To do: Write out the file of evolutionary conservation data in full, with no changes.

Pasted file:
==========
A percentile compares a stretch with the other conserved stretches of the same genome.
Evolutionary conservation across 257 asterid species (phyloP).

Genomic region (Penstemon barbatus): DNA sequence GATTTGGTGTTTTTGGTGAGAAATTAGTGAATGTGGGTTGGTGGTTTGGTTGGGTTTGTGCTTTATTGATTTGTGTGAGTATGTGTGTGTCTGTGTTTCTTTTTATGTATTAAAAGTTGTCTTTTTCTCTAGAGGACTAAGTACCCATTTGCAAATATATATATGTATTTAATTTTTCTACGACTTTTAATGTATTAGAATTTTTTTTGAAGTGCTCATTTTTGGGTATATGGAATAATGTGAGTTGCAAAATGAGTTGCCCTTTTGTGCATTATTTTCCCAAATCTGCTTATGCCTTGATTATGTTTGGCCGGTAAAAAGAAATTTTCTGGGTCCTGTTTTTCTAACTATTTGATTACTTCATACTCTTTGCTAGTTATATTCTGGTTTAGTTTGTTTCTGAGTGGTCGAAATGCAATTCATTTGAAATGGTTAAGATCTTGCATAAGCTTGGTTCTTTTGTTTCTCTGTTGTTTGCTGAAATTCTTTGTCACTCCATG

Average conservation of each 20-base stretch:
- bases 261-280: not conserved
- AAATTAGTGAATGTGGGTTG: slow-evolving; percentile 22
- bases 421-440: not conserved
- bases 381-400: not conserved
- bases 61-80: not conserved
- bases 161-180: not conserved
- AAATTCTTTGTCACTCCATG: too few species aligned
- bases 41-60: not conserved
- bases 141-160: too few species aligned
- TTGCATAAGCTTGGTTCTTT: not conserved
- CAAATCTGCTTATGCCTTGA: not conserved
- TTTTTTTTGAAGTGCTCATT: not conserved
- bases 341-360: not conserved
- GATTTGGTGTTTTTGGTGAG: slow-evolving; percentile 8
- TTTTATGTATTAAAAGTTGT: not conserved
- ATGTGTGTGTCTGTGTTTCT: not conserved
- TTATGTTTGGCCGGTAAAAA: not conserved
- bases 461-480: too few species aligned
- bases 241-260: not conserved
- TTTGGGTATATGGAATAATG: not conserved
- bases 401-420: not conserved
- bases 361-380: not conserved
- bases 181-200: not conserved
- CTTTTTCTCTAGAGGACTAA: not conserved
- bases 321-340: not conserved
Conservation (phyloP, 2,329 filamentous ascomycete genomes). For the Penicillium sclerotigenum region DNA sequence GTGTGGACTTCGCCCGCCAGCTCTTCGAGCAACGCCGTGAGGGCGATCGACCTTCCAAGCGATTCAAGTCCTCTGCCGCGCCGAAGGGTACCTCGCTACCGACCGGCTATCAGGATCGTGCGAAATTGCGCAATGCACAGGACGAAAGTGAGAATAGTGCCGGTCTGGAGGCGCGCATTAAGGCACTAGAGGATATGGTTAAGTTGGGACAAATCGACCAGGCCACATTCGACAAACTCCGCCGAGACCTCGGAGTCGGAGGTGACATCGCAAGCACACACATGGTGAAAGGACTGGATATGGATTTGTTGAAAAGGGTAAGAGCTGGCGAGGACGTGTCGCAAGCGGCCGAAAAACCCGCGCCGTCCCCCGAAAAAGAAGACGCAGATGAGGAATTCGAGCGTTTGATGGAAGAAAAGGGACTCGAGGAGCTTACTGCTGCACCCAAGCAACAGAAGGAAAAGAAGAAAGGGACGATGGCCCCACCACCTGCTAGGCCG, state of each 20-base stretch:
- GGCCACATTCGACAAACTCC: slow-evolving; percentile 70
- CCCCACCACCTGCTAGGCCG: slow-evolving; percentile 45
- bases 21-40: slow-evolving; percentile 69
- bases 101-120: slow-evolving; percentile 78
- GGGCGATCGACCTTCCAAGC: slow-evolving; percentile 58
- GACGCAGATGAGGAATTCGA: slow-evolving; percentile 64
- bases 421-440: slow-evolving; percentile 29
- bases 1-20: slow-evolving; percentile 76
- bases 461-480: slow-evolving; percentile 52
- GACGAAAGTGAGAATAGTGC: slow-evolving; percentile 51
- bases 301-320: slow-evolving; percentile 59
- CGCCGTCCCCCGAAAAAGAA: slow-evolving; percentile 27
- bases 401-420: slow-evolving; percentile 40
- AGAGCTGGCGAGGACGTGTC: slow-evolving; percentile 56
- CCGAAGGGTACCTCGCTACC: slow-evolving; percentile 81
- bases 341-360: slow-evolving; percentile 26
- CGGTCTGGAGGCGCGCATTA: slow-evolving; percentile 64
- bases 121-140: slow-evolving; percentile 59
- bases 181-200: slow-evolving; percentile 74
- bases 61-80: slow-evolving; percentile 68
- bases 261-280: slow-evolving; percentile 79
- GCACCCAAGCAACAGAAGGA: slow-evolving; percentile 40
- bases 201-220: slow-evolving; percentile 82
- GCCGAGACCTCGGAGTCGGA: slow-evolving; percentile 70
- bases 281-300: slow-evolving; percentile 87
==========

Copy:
A percentile compares a stretch with the other conserved stretches of the same genome.
Evolutionary conservation across 257 asterid species (phyloP).

Genomic region (Penstemon barbatus): DNA sequence GATTTGGTGTTTTTGGTGAGAAATTAGTGAATGTGGGTTGGTGGTTTGGTTGGGTTTGTGCTTTATTGATTTGTGTGAGTATGTGTGTGTCTGTGTTTCTTTTTATGTATTAAAAGTTGTCTTTTTCTCTAGAGGACTAAGTACCCATTTGCAAATATATATATGTATTTAATTTTTCTACGACTTTTAATGTATTAGAATTTTTTTTGAAGTGCTCATTTTTGGGTATATGGAATAATGTGAGTTGCAAAATGAGTTGCCCTTTTGTGCATTATTTTCCCAAATCTGCTTATGCCTTGATTATGTTTGGCCGGTAAAAAGAAATTTTCTGGGTCCTGTTTTTCTAACTATTTGATTACTTCATACTCTTTGCTAGTTATATTCTGGTTTAGTTTGTTTCTGAGTGGTCGAAATGCAATTCATTTGAAATGGTTAAGATCTTGCATAAGCTTGGTTCTTTTGTTTCTCTGTTGTTTGCTGAAATTCTTTGTCACTCCATG

Average conservation of each 20-base stretch:
- bases 261-280: not conserved
- AAATTAGTGAATGTGGGTTG: slow-evolving; percentile 22
- bases 421-440: not conserved
- bases 381-400: not conserved
- bases 61-80: not conserved
- bases 161-180: not conserved
- AAATTCTTTGTCACTCCATG: too few species aligned
- bases 41-60: not conserved
- bases 141-160: too few species aligned
- TTGCATAAGCTTGGTTCTTT: not conserved
- CAAATCTGCTTATGCCTTGA: not conserved
- TTTTTTTTGAAGTGCTCATT: not conserved
- bases 341-360: not conserved
- GATTTGGTGTTTTTGGTGAG: slow-evolving; percentile 8
- TTTTATGTATTAAAAGTTGT: not conserved
- ATGTGTGTGTCTGTGTTTCT: not conserved
- TTATGTTTGGCCGGTAAAAA: not conserved
- bases 461-480: too few species aligned
- bases 241-260: not conserved
- TTTGGGTATATGGAATAATG: not conserved
- bases 401-420: not conserved
- bases 361-380: not conserved
- bases 181-200: not conserved
- CTTTTTCTCTAGAGGACTAA: not conserved
- bases 321-340: not conserved
Conservation (phyloP, 2,329 filamentous ascomycete genomes). For the Penicillium sclerotigenum region DNA sequence GTGTGGACTTCGCCCGCCAGCTCTTCGAGCAACGCCGTGAGGGCGATCGACCTTCCAAGCGATTCAAGTCCTCTGCCGCGCCGAAGGGTACCTCGCTACCGACCGGCTATCAGGATCGTGCGAAATTGCGCAATGCACAGGACGAAAGTGAGAATAGTGCCGGTCTGGAGGCGCGCATTAAGGCACTAGAGGATATGGTTAAGTTGGGACAAATCGACCAGGCCACATTCGACAAACTCCGCCGAGACCTCGGAGTCGGAGGTGACATCGCAAGCACACACATGGTGAAAGGACTGGATATGGATTTGTTGAAAAGGGTAAGAGCTGGCGAGGACGTGTCGCAAGCGGCCGAAAAACCCGCGCCGTCCCCCGAAAAAGAAGACGCAGATGAGGAATTCGAGCGTTTGATGGAAGAAAAGGGACTCGAGGAGCTTACTGCTGCACCCAAGCAACAGAAGGAAAAGAAGAAAGGGACGATGGCCCCACCACCTGCTAGGCCG, state of each 20-base stretch:
- GGCCACATTCGACAAACTCC: slow-evolving; percentile 70
- CCCCACCACCTGCTAGGCCG: slow-evolving; percentile 45
- bases 21-40: slow-evolving; percentile 69
- bases 101-120: slow-evolving; percentile 78
- GGGCGATCGACCTTCCAAGC: slow-evolving; percentile 58
- GACGCAGATGAGGAATTCGA: slow-evolving; percentile 64
- bases 421-440: slow-evolving; percentile 29
- bases 1-20: slow-evolving; percentile 76
- bases 461-480: slow-evolving; percentile 52
- GACGAAAGTGAGAATAGTGC: slow-evolving; percentile 51
- bases 301-320: slow-evolving; percentile 59
- CGCCGTCCCCCGAAAAAGAA: slow-evolving; percentile 27
- bases 401-420: slow-evolving; percentile 40
- AGAGCTGGCGAGGACGTGTC: slow-evolving; percentile 56
- CCGAAGGGTACCTCGCTACC: slow-evolving; percentile 81
- bases 341-360: slow-evolving; percentile 26
- CGGTCTGGAGGCGCGCATTA: slow-evolving; percentile 64
- bases 121-140: slow-evolving; percentile 59
- bases 181-200: slow-evolving; percentile 74
- bases 61-80: slow-evolving; percentile 68
- bases 261-280: slow-evolving; percentile 79
- GCACCCAAGCAACAGAAGGA: slow-evolving; percentile 40
- bases 201-220: slow-evolving; percentile 82
- GCCGAGACCTCGGAGTCGGA: slow-evolving; percentile 70
- bases 281-300: slow-evolving; percentile 87